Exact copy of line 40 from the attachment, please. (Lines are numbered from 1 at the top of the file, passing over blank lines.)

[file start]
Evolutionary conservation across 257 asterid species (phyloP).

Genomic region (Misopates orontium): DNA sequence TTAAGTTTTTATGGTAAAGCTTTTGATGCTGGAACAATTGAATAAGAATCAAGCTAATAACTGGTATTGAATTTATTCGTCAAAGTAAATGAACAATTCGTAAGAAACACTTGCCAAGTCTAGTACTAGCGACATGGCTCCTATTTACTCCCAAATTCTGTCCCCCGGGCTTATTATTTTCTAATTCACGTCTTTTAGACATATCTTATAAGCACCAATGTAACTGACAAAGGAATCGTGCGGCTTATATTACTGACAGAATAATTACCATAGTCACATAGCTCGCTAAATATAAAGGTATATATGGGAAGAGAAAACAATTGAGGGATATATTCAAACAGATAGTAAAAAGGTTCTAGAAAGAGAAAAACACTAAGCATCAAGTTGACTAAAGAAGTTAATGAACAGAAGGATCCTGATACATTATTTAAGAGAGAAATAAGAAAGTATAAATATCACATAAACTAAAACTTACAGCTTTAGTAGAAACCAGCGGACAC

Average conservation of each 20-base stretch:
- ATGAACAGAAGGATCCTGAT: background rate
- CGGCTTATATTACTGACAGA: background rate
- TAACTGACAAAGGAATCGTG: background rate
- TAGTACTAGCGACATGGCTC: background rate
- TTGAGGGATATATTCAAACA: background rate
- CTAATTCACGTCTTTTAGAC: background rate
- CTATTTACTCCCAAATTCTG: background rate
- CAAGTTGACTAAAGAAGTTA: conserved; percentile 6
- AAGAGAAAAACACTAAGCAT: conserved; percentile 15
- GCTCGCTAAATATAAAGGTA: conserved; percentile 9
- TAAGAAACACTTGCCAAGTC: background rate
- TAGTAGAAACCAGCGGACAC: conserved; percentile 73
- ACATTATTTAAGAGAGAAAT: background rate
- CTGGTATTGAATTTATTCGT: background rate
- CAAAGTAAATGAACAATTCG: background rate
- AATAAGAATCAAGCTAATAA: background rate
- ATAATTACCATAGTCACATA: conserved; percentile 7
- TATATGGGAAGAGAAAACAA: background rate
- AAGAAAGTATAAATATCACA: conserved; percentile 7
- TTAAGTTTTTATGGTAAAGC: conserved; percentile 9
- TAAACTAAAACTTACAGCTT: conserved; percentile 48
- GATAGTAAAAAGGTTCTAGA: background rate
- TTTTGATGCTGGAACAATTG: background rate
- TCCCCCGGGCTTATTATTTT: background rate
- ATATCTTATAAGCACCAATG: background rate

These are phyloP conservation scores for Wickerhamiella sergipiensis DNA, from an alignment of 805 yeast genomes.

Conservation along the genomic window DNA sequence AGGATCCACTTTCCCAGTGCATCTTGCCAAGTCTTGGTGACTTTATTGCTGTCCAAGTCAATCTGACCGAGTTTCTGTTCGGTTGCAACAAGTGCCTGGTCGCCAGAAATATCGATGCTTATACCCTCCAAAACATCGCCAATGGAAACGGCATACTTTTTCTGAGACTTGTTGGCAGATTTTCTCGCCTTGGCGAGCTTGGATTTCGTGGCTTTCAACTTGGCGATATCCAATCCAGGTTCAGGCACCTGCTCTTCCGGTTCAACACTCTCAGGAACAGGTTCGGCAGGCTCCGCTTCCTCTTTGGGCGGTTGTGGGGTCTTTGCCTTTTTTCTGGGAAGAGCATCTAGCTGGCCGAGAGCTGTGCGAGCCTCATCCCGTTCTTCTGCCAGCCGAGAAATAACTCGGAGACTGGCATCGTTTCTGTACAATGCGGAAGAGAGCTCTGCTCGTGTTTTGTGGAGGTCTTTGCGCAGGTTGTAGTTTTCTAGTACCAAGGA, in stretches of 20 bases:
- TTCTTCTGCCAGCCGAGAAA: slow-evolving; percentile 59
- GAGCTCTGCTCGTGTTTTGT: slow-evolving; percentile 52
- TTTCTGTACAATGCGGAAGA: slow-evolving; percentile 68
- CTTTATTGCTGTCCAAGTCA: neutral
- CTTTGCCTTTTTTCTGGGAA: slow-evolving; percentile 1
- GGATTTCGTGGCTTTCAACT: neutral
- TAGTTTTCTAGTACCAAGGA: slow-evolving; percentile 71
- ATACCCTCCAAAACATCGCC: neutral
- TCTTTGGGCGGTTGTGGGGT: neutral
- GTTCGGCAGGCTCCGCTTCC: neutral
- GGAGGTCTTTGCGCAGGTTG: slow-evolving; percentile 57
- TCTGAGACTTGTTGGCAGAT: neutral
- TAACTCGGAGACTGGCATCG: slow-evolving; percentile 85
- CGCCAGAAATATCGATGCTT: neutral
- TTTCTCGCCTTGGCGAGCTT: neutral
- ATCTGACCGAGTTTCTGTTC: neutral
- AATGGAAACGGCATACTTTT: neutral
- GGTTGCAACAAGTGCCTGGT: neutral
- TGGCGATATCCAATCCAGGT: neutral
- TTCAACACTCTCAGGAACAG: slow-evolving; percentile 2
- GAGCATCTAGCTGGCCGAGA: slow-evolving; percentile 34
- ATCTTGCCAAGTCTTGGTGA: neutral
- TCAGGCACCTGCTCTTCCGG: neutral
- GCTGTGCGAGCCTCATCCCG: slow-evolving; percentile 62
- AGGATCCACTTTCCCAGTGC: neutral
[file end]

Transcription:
- GTTCGGCAGGCTCCGCTTCC: neutral